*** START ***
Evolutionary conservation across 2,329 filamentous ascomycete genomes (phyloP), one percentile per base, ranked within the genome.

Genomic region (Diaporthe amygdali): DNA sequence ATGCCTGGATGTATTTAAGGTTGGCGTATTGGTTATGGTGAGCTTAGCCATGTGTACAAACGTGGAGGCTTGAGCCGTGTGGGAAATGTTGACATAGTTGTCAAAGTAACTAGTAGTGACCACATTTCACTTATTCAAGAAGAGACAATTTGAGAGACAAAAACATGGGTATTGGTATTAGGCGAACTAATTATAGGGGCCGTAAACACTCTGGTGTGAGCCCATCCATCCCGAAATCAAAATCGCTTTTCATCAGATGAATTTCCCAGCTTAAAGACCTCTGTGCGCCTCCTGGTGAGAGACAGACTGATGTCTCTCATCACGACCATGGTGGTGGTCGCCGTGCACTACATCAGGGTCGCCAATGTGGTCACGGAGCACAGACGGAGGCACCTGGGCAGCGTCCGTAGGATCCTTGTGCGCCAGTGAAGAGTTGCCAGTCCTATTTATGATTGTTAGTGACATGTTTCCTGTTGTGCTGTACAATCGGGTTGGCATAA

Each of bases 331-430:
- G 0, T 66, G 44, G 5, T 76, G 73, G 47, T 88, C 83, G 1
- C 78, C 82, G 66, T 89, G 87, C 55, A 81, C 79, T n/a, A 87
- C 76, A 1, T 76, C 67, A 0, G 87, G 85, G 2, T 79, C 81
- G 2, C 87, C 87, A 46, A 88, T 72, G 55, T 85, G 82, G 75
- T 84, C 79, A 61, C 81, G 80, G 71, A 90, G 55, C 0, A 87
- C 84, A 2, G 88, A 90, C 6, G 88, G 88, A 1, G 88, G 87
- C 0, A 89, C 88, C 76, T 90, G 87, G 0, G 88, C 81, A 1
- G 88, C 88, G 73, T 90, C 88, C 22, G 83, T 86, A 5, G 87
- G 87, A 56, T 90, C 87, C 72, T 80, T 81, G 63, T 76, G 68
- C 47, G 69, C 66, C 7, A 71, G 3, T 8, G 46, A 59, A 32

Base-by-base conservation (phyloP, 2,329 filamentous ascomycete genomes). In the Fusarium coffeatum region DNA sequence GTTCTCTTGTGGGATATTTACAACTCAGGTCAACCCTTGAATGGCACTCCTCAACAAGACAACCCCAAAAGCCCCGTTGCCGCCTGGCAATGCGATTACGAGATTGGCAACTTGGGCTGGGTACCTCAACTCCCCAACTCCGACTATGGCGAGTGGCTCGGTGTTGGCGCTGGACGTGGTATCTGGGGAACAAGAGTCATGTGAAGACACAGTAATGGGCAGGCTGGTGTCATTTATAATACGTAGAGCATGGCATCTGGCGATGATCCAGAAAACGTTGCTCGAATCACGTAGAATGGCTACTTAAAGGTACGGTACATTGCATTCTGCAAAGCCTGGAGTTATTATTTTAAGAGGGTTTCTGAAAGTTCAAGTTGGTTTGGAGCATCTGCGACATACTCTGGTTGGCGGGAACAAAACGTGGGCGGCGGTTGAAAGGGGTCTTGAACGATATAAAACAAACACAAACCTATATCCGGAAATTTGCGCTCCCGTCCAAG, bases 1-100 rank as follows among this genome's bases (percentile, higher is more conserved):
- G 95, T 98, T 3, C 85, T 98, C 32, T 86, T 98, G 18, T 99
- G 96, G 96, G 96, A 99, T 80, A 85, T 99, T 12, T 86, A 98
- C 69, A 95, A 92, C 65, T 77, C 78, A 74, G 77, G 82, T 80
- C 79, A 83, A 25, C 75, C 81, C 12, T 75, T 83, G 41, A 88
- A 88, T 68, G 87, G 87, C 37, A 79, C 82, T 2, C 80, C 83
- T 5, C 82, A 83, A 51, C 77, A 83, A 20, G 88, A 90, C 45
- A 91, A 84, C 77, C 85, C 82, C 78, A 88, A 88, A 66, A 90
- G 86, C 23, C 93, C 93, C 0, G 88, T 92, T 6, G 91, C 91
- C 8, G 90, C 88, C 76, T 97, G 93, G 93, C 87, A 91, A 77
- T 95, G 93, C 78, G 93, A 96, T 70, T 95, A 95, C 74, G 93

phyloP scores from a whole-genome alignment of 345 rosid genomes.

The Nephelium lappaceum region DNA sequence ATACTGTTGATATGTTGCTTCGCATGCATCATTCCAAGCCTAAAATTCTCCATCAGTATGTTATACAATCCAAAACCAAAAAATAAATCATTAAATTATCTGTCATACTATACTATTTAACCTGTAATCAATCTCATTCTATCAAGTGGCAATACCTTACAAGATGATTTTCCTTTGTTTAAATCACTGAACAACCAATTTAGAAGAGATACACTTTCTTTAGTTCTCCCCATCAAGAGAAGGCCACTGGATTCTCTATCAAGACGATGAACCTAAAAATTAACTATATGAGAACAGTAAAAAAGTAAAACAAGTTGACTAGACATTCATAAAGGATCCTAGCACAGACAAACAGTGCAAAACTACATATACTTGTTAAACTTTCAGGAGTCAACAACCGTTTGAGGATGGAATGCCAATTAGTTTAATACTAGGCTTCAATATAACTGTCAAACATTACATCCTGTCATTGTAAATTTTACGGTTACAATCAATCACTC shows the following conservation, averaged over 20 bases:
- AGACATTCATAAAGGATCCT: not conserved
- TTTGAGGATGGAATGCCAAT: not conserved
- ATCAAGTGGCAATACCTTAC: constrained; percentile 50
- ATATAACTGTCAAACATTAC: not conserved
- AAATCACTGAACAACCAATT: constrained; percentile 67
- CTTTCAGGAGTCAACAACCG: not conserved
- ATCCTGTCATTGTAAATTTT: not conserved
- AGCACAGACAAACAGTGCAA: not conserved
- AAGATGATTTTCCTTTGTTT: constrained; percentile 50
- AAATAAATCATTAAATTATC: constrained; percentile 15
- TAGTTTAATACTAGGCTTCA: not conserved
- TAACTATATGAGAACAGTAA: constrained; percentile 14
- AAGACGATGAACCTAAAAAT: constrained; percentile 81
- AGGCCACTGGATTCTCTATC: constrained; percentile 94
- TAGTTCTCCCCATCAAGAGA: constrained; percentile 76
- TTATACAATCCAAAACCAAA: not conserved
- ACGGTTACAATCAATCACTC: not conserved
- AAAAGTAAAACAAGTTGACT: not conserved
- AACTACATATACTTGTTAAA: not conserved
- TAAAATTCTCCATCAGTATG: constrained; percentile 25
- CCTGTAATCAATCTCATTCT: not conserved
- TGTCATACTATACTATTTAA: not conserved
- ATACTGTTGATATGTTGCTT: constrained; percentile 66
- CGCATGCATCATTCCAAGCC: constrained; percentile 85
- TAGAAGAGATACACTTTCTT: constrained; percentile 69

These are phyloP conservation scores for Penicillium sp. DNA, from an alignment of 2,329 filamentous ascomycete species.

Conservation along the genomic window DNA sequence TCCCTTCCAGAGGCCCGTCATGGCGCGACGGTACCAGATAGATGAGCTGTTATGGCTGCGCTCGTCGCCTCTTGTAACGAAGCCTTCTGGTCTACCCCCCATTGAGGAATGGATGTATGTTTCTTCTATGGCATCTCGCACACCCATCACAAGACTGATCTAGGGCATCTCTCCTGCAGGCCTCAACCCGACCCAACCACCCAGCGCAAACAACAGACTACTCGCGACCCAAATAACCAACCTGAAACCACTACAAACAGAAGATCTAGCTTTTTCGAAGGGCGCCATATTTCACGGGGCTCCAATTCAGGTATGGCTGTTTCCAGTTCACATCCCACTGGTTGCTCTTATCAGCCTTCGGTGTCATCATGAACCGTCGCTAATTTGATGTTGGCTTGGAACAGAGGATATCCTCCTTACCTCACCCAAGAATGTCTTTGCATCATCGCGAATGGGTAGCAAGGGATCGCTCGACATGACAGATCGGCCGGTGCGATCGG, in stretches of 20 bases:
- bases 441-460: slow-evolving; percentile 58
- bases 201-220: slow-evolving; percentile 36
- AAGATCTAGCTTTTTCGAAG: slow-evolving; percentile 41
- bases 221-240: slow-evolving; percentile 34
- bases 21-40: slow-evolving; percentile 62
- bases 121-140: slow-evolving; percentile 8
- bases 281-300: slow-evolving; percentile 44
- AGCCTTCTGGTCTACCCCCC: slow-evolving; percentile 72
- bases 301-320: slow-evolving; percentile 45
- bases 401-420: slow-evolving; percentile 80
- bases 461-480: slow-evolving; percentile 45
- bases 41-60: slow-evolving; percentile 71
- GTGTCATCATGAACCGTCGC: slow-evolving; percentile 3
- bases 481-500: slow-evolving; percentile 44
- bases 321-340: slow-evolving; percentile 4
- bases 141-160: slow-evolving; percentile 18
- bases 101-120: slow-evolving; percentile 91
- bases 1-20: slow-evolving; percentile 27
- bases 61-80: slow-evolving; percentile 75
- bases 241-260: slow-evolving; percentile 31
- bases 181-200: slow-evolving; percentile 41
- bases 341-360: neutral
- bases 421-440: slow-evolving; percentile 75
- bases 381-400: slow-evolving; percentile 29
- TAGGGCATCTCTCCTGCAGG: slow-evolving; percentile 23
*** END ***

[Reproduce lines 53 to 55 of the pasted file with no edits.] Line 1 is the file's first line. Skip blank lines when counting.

Conservation along the genomic window DNA sequence TCCCTTCCAGAGGCCCGTCATGGCGCGACGGTACCAGATAGATGAGCTGTTATGGCTGCGCTCGTCGCCTCTTGTAACGAAGCCTTCTGGTCTACCCCCCATTGAGGAATGGATGTATGTTTCTTCTATGGCATCTCGCACACCCATCACAAGACTGATCTAGGGCATCTCTCCTGCAGGCCTCAACCCGACCCAACCACCCAGCGCAAACAACAGACTACTCGCGACCCAAATAACCAACCTGAAACCACTACAAACAGAAGATCTAGCTTTTTCGAAGGGCGCCATATTTCACGGGGCTCCAATTCAGGTATGGCTGTTTCCAGTTCACATCCCACTGGTTGCTCTTATCAGCCTTCGGTGTCATCATGAACCGTCGCTAATTTGATGTTGGCTTGGAACAGAGGATATCCTCCTTACCTCACCCAAGAATGTCTTTGCATCATCGCGAATGGGTAGCAAGGGATCGCTCGACATGACAGATCGGCCGGTGCGATCGG, in stretches of 20 bases:
- bases 441-460: slow-evolving; percentile 58
- bases 201-220: slow-evolving; percentile 36